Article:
http://www.marfan.org

Last Updated: 13 Nov 2013

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Scientific Literature

Articles from the PubMed Database

Research articles describe the outcome of a single study. They are the published results of original research.
The terms "Marfan syndrome" returned 417 free, full-text research articles on human participants. First 3 results:

Long-term follow-up after scleral lens fixation in patients with Marfan syndrome.
 

Author(s): Jan Luebke, Thomas Reinhard, Hansjuergen Agostini, Daniel Boehringer, Philipp Eberwein

Journal:

 

The dislocation of the crystalline lens is a common finding in patients with Marfan syndrome (MFS). Scleral intraocular lens (IOL) fixation is an accepted treatment method of this complication. To now, no long-term data on scleral IOL fixation in MFS exist.

Last Updated: 31 Dec 1969

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Association between malignancies and Marfan syndrome: a population-based, nested case-control study in Taiwan.
 

Author(s): Chin-Wang Hsu, Jen-Chun Wang, Wen-I Liao, Wu-Chien Chien, Chi-Hsiang Chung, Chang-Huei Tsao, Yung-Fu Wu, Min-Tser Liao, Shih-Hung Tsai

Journal:

 

Marfan syndrome (MFS) involves a deficiency of the structural extracellular matrix component fibrillin-1 and overactivation of the transforming growth factor-β (TGF-β) signalling pathway. The TGF-β signalling pathway also actively participates in malignant transformation. Although ...

Last Updated: 31 Dec 1969

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Premature aortic smooth muscle cell differentiation contributes to matrix dysregulation in Marfan Syndrome.
 

Author(s): Matthew Dale, Matthew P Fitzgerald, Zhibo Liu, Trevor Meisinger, Andrew Karpisek, Laura N Purcell, Jeffrey S Carson, Paul Harding, Haili Lang, Panagiotis Koutakis, Rishi Batra, Constance J Mietus, George Casale, Iraklis Pipinos, B Timothy Baxter, Wanfen Xiong

Journal:

 

Thoracic aortic aneurysm and dissection are life-threatening complications of Marfan syndrome (MFS). Studies of human and mouse aortic samples from late stage MFS demonstrate increased TGF-β activation/signaling and diffuse matrix changes. However, the role of the aortic smooth muscle ...

Last Updated: 31 Dec 1969

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Reviews from the PubMed Database

Review articles summarize what is currently known about a disease. They discuss research previously published by others.
The terms "Marfan syndrome" returned 48 free, full-text review articles on human participants. First 3 results:

[Marfan syndrome in childhood and adolescence].
 

Author(s): S Magotteaux, S Bulk, N Farhat, N Sakalihasan, J-O Defraigne, M-Ch Seghaye

Journal: Rev Med Liege. 2016 Jul;71(7-8):342-348.

 

The Marfan syndrome is a systemic connective tissue disorder with autosomal dominant inheritance. A mutation of the fibrillin-1 gene, a glycoprotein which is the main constituent of the extracellular matrix, is the cause of the disease. The cardinal features involve the skeletal, ...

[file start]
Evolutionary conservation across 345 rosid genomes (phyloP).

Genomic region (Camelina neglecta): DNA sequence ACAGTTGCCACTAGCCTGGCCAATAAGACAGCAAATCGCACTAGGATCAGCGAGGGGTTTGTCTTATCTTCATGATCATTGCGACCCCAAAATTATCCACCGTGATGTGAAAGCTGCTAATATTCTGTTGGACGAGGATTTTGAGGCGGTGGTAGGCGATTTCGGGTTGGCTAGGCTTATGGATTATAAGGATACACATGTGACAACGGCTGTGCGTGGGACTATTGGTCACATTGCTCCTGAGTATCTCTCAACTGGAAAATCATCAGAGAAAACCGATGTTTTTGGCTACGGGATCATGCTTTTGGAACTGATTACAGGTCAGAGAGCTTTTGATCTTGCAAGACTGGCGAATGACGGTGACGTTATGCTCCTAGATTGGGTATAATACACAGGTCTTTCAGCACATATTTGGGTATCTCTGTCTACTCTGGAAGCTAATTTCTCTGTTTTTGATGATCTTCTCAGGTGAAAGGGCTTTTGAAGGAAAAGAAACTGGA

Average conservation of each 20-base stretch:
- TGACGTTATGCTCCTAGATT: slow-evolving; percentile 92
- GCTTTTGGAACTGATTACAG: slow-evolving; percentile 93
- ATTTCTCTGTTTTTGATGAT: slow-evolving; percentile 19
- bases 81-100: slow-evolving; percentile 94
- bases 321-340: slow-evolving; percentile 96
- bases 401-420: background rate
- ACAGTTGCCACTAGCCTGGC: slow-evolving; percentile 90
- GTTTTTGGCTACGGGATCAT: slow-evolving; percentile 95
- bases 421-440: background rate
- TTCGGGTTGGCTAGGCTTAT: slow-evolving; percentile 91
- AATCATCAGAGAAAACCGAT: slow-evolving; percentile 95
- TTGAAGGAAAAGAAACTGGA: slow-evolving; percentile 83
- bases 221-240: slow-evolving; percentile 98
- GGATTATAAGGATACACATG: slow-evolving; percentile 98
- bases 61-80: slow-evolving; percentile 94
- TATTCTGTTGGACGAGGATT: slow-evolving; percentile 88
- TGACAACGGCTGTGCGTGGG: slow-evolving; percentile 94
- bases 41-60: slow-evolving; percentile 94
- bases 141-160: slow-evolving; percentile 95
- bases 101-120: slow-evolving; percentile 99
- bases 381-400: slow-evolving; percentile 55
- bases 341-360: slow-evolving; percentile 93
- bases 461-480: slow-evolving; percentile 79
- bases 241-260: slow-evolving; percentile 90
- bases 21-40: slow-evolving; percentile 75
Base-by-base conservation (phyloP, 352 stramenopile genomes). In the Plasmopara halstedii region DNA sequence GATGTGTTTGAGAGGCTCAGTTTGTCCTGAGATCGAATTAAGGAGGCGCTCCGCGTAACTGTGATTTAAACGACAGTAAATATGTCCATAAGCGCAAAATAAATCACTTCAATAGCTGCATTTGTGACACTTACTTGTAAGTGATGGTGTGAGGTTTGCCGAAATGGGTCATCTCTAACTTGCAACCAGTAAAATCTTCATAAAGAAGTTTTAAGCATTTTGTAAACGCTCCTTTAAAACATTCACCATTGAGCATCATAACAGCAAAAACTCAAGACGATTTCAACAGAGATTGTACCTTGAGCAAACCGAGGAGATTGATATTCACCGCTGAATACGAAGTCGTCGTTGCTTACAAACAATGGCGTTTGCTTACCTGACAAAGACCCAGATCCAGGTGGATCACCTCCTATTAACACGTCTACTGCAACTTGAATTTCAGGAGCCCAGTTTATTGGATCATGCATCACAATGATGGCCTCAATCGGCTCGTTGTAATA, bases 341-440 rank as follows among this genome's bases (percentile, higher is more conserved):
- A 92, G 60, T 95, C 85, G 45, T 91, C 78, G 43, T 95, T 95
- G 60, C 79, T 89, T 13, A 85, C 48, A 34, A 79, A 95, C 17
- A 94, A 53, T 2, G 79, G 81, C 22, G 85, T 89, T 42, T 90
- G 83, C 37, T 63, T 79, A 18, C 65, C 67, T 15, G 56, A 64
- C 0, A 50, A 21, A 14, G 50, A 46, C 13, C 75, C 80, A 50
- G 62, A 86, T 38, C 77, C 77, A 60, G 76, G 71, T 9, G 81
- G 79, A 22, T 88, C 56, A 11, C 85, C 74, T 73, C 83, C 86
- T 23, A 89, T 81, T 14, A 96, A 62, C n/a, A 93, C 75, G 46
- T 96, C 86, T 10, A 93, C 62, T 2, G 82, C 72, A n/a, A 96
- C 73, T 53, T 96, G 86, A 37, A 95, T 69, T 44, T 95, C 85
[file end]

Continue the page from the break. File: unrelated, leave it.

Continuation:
Last Updated: 31 Dec 1969

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Marfan Syndrome: new diagnostic criteria, same anesthesia care? Case report and review.
 

Author(s): Maria Rita Araújo, Céline Marques, Sara Freitas, Rita Santa-Bárbara, Joana Alves, Célia Xavier

Journal: Braz J Anesthesiol. ;66(4):408-13.

 

Marfan's Syndrome (MFS) is a disorder of connective tissue, mainly involving the cardiovascular, musculoskeletal, and ocular systems. The most severe problems include aortic root dilatation and dissection. Anesthetic management is vital for the improvement on perioperative morbidity.

Last Updated: 31 Dec 1969

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A novel fibrillin-1 gene missense mutation associated with neonatal Marfan syndrome: a case report and review of the mutation spectrum.
 

Author(s): Qian Peng, Yan Deng, Yuan Yang, Hanmin Liu

Journal:

 

Marfan syndrome (MFS) is a heritable disorder of connective tissue resulting from pathogenic variants of the fibrillin-1 gene (FBN1). Neonatal Marfan syndrome (nMFS) is rare and the most severe form of MFS, involving rapidly progressive cardiovascular dysfunction leading to death ...

Last Updated: 31 Dec 1969

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Clinical Trial Information This information is provided by ClinicalTrials.gov

Cardiorespiratory and Muscular Rehabilitation of Children and Young Adults With Marfan Syndrome.
 

Status: Not yet recruiting

Condition Summary: Marfan Syndrome

 

Last Updated: 2 Feb 2018

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Children and Adolescents With Marfan Syndrome: 10,000 Healthy Steps and Beyond
 

Status: Recruiting

Condition Summary: Marfan Syndrome

 

Last Updated: 12 Jun 2018

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Development of a Blood Test for Marfan Syndrome
 

Status: Recruiting

Condition Summary: Marfan Syndrome; Marfan Related Disorders; Control Subjects

 

Last Updated: 4 Jan 2017